The Other Paris

June 2009 -- You’ll probably think I’m lying when I say I went to Paris for a weekend, but it’s true. And it took me less than an hour to get there from Hamilton, Ontario. How’s that for high speed travel?

The Canadian version of the "grand Pa-ree" is a little town (pop. 11,000) in Southern Ontario, near Brantford. The connection between it and Brantford is more than geographic; there’s an important historic link between the two. While Brantford is famous as the “telephone city” (the site of Alexander Graham Bell’s home and the first long-distance telephone call), people sometimes forget that Bell made that call to Paris. A bronze plaque on one of the stores we visited on Grand River Street (the main drag) proudly announces this. The call was made on August 10, 1876.

Bell plaque in Paris Ontario

You can learn more about Paris history at the Paris Museum. Their web site is

The town is known as the Cobblestone Town because of the use of that material on some of the heritage buildings. The neighbourhoods are full of handsome  Victorian mansions.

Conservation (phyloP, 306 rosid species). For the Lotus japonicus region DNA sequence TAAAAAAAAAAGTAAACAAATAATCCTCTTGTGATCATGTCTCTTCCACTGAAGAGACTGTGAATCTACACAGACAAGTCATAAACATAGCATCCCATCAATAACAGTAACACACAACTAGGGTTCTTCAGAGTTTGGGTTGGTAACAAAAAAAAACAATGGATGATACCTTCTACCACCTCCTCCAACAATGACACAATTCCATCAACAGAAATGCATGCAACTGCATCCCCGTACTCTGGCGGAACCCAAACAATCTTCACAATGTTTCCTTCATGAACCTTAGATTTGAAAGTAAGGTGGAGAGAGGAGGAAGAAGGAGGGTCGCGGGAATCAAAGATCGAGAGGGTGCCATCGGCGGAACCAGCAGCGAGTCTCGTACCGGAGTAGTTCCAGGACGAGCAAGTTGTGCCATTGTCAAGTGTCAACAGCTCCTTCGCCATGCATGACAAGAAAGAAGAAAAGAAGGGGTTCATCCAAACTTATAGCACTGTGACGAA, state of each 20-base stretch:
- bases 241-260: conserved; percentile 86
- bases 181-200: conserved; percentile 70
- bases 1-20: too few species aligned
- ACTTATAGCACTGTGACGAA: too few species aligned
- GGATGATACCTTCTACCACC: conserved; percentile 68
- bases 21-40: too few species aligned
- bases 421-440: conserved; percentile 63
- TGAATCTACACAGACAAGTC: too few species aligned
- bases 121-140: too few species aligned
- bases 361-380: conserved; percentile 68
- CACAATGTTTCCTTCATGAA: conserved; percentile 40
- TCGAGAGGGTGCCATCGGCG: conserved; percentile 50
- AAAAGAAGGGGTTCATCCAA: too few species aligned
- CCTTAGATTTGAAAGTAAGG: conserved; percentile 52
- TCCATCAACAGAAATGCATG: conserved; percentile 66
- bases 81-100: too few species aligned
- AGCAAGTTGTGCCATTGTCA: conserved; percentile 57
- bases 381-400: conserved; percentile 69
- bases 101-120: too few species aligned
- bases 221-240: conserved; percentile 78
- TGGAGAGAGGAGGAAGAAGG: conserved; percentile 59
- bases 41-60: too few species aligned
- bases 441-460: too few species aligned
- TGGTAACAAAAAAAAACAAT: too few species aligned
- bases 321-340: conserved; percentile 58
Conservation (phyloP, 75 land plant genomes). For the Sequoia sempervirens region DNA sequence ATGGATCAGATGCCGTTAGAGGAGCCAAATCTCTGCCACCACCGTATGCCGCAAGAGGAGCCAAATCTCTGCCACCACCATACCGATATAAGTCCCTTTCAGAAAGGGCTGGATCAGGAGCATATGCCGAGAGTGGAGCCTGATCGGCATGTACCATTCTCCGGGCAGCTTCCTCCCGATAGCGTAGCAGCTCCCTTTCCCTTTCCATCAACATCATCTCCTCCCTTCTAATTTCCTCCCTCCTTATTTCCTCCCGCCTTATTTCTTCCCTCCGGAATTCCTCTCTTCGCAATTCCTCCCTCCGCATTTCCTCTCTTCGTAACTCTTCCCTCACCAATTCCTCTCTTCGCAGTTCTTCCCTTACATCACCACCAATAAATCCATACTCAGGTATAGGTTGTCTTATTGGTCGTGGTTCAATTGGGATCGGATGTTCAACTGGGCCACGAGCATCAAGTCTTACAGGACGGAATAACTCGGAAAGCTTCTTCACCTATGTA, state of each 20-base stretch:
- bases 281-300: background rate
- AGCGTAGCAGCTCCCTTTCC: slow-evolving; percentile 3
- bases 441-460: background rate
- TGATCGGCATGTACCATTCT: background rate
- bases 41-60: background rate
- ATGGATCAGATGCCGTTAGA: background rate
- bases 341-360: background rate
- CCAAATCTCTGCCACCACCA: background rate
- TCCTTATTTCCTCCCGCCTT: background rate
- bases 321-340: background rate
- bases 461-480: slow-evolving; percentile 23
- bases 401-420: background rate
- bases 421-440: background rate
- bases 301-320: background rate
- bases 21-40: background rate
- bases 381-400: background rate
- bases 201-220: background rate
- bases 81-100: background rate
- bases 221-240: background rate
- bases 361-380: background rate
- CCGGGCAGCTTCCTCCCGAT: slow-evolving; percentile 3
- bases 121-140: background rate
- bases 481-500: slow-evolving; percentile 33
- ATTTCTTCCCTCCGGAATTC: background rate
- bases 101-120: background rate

The downtown is pretty, and has maintained many of its 19th century commercial buildings (some complete with tin ceilings!), except for one unsightly gap where a couple of new, brutish buildings have been used as infill (”what were they thinking???!”). The shops along the main drag, Grand River Street, include gift shops, a bookstore, a large linen shop, an office supplies stores and several clothing stores. My favourite is a chocolate shop, Chocolate Sensations. The town’s most famous store, though, isn’t on the main drag; it’s a few kilometres out of town: Mary Maxim, which sells craft supplies and gift items. This is quite a large store and is a "destination" for crafters in Southern Ontario.

Arlington Hotel, Paris Ontario

The most interesting building on the main street is the stately old Arlington Hotel built in the 1850s. It’s fun to imagine people dressed in the fashion and finery of their era — the late 1800s, for example — cracking jokes and striking deals or cozying up to the fireplace on a brutally cold winter day.

The Grand River runs through the town, backing right up to the rear ends of the shops along one side of Grand River Street. Many of the buildings sport balconies that hang over the water. Some cafes have patios overlooking the river, making this a scenic spot for a leisurely lunch.

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Ontario Travel Secrets > Ontario Cities & Towns> Paris